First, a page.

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Woman sentenced to 3 years in federal prison on heroin trafficking charges

By PAUL FEELY
New Hampshire Union Leader

February 08. 2018 10:07PM




CONCORD — A resident of the Dominican Republic was sentenced to three years in federal prison Thursday on heroin trafficking charges, for shuttling drugs from Lawrence, Mass., to customers in New Hampshire.

Maria Miguelina Lara Lara, also known as Maribel Santiago-Ramos, La Cuna, and Miguelina, 33, of the Dominican Republic was sentenced Thursday in U.S. District Court in Concord to 36 months in federal prison for participating in a heroin trafficking conspiracy, Acting United States Attorney John J. Farley said in a press release.

Court documents show Lara Lara participated in a drug trafficking organization between October 2015 and October 2016, delivering drugs to customers of a drug trafficking organization on a daily basis. The Lawrence, Mass.-based drug ring distributed heroin to customers in New Hampshire and Massachusetts.

Lara Lara pleaded guilty on July 24, 2017, to conspiracy to distribute, and possess with intent to distribute, heroin.

Lara Lara’s arrest and prosecution was part of a push by the Drug Enforcement Administration to address heroin distribution in New Hampshire. Other defendants also convicted for their involvement in this drug trafficking organization include Alberto Guerrero Marte, 38, who received a 15-year sentence; Toribio Guerrero Marte, 32, 10-year sentence; Allison DeJesus, 19, sentenced to five years probation; Jonaly DeJesus, 22, sentenced to time served and five years of supervised release; and Allan Raymond Pimentel, 21, sentenced to 57 months in prison. Alfredo Gonzalez, 51, Michell DeJesus, 34, Santo Rodolfo Garcia Mendez, 33, Wilkin Andres Beltre Arias, 39, and Edward Garcia, 31, all await sentencing.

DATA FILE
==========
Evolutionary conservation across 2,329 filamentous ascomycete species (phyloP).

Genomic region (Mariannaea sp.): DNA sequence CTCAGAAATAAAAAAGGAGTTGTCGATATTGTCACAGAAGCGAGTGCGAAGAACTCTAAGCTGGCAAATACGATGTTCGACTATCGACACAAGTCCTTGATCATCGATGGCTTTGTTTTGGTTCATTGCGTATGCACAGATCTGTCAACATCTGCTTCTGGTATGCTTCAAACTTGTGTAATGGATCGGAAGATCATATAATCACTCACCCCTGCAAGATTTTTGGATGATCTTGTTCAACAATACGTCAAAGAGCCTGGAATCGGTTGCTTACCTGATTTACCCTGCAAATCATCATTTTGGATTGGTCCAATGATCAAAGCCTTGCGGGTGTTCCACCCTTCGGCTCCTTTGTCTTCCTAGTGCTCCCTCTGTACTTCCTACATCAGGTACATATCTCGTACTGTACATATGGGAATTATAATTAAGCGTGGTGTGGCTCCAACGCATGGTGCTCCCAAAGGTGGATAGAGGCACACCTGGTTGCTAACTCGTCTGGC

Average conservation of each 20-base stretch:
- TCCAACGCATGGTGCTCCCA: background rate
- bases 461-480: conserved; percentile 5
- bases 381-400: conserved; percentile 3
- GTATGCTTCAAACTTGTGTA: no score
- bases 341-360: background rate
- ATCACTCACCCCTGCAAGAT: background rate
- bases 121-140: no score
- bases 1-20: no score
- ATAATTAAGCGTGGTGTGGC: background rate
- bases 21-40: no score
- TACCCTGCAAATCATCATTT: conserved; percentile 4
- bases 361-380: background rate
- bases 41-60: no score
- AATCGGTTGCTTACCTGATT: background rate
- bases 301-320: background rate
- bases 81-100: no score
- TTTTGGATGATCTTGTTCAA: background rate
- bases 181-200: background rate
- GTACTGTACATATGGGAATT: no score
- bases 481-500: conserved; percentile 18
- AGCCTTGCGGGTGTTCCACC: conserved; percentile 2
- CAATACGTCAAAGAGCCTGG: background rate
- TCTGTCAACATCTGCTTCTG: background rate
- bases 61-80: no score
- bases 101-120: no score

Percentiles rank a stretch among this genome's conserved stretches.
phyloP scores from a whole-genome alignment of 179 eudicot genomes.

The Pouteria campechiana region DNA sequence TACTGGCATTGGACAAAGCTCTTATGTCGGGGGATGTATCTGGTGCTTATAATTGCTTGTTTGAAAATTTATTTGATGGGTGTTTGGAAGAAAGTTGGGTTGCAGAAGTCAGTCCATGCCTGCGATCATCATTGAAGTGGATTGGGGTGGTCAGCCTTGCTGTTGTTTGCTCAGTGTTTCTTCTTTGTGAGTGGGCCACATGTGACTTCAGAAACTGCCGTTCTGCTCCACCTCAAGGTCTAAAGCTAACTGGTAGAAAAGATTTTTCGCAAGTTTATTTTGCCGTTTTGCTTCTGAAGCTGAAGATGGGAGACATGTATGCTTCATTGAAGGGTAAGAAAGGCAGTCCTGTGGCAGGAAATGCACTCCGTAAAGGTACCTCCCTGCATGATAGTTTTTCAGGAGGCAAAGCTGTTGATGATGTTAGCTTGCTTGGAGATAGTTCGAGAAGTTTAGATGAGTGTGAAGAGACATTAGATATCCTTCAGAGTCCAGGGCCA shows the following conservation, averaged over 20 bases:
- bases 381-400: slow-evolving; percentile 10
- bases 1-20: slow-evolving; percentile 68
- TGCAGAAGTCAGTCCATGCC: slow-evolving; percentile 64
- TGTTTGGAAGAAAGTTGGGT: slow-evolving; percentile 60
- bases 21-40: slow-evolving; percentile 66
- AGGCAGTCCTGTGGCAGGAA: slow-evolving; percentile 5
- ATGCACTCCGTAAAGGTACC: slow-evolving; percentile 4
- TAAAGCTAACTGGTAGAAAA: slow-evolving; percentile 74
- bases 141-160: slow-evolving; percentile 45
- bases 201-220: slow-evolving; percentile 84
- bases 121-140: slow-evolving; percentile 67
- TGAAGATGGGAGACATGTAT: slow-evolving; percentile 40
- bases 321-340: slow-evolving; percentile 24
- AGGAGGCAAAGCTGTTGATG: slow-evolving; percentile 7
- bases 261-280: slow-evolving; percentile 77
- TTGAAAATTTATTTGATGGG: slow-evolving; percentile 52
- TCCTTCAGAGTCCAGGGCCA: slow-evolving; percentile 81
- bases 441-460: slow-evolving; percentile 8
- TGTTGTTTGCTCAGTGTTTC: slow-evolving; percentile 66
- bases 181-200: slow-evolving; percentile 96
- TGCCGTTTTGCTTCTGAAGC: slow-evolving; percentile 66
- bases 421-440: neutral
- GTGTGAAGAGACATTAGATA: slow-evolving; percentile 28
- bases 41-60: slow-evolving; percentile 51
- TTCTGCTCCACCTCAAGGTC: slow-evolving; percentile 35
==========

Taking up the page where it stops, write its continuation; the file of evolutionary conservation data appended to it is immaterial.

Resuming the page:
Mark Gagnon, 54, of Candia, was sentenced to 48 months in prison in a case related to this investigation, Farley said.

“Members of the law enforcement community are working together to stop the flow of heroin and other deadly drugs into New Hampshire,” said Farley in a statement. “While we strongly support access to treatment for those suffering from addiction, those who profit from the distribution of these substances will be prosecuted aggressively.”

“The state of New Hampshire is faced with a fentanyl and heroin crisis unlike ever before,” said DEA Special Agent in Charge Michael J. Ferguson in a statement. “Those suffering from fentanyl and heroin addiction need treatment and recovery, but those that distribute and profit from spreading this misery need to be held accountable.”

“This case is a great example of how close cooperation among federal, state and local law enforcement can successfully complement the overall fight against the devastating opioid epidemic which has tragically destroyed so many lives nationwide and throughout our region,” said Acting Special Agent in Charge Mike Shea, Homeland Security Investigations (HSI) in a statement.

pfeely@unionleader.com


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